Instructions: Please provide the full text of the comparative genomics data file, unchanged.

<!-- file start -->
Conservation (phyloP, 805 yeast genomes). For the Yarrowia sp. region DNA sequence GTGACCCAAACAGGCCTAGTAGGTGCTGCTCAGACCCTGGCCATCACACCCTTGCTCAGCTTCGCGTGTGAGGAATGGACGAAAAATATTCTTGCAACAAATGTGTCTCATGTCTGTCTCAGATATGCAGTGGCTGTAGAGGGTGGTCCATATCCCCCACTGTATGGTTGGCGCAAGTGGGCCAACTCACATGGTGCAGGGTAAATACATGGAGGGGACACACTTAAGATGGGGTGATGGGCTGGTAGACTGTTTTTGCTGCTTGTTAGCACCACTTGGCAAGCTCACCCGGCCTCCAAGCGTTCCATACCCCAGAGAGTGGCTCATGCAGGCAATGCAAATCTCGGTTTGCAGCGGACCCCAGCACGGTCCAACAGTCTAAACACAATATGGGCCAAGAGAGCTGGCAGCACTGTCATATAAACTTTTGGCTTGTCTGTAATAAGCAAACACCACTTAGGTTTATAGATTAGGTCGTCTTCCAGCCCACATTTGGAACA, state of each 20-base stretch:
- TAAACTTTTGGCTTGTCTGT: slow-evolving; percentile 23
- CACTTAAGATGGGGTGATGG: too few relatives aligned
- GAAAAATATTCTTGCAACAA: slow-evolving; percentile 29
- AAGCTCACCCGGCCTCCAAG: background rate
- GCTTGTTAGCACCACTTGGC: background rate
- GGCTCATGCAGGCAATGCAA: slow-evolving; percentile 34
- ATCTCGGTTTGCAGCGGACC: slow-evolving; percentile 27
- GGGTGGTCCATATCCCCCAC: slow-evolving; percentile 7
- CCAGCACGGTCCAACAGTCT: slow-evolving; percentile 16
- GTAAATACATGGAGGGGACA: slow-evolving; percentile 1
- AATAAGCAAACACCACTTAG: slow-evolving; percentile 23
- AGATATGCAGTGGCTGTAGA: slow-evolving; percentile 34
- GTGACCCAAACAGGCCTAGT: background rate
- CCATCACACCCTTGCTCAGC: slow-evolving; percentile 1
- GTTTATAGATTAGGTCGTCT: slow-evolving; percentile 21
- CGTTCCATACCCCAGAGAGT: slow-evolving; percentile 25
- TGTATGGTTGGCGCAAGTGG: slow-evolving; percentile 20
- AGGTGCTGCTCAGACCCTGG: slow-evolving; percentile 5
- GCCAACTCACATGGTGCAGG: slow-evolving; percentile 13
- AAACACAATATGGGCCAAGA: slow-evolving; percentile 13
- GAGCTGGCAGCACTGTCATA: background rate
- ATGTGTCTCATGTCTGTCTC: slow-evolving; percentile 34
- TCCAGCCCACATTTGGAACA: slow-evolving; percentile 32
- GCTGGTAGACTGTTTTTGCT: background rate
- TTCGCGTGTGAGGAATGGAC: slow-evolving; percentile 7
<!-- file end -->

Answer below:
Conservation (phyloP, 805 yeast genomes). For the Yarrowia sp. region DNA sequence GTGACCCAAACAGGCCTAGTAGGTGCTGCTCAGACCCTGGCCATCACACCCTTGCTCAGCTTCGCGTGTGAGGAATGGACGAAAAATATTCTTGCAACAAATGTGTCTCATGTCTGTCTCAGATATGCAGTGGCTGTAGAGGGTGGTCCATATCCCCCACTGTATGGTTGGCGCAAGTGGGCCAACTCACATGGTGCAGGGTAAATACATGGAGGGGACACACTTAAGATGGGGTGATGGGCTGGTAGACTGTTTTTGCTGCTTGTTAGCACCACTTGGCAAGCTCACCCGGCCTCCAAGCGTTCCATACCCCAGAGAGTGGCTCATGCAGGCAATGCAAATCTCGGTTTGCAGCGGACCCCAGCACGGTCCAACAGTCTAAACACAATATGGGCCAAGAGAGCTGGCAGCACTGTCATATAAACTTTTGGCTTGTCTGTAATAAGCAAACACCACTTAGGTTTATAGATTAGGTCGTCTTCCAGCCCACATTTGGAACA, state of each 20-base stretch:
- TAAACTTTTGGCTTGTCTGT: slow-evolving; percentile 23
- CACTTAAGATGGGGTGATGG: too few relatives aligned
- GAAAAATATTCTTGCAACAA: slow-evolving; percentile 29
- AAGCTCACCCGGCCTCCAAG: background rate
- GCTTGTTAGCACCACTTGGC: background rate
- GGCTCATGCAGGCAATGCAA: slow-evolving; percentile 34
- ATCTCGGTTTGCAGCGGACC: slow-evolving; percentile 27
- GGGTGGTCCATATCCCCCAC: slow-evolving; percentile 7
- CCAGCACGGTCCAACAGTCT: slow-evolving; percentile 16
- GTAAATACATGGAGGGGACA: slow-evolving; percentile 1
- AATAAGCAAACACCACTTAG: slow-evolving; percentile 23
- AGATATGCAGTGGCTGTAGA: slow-evolving; percentile 34
- GTGACCCAAACAGGCCTAGT: background rate
- CCATCACACCCTTGCTCAGC: slow-evolving; percentile 1
- GTTTATAGATTAGGTCGTCT: slow-evolving; percentile 21
- CGTTCCATACCCCAGAGAGT: slow-evolving; percentile 25
- TGTATGGTTGGCGCAAGTGG: slow-evolving; percentile 20
- AGGTGCTGCTCAGACCCTGG: slow-evolving; percentile 5
- GCCAACTCACATGGTGCAGG: slow-evolving; percentile 13
- AAACACAATATGGGCCAAGA: slow-evolving; percentile 13
- GAGCTGGCAGCACTGTCATA: background rate
- ATGTGTCTCATGTCTGTCTC: slow-evolving; percentile 34
- TCCAGCCCACATTTGGAACA: slow-evolving; percentile 32
- GCTGGTAGACTGTTTTTGCT: background rate
- TTCGCGTGTGAGGAATGGAC: slow-evolving; percentile 7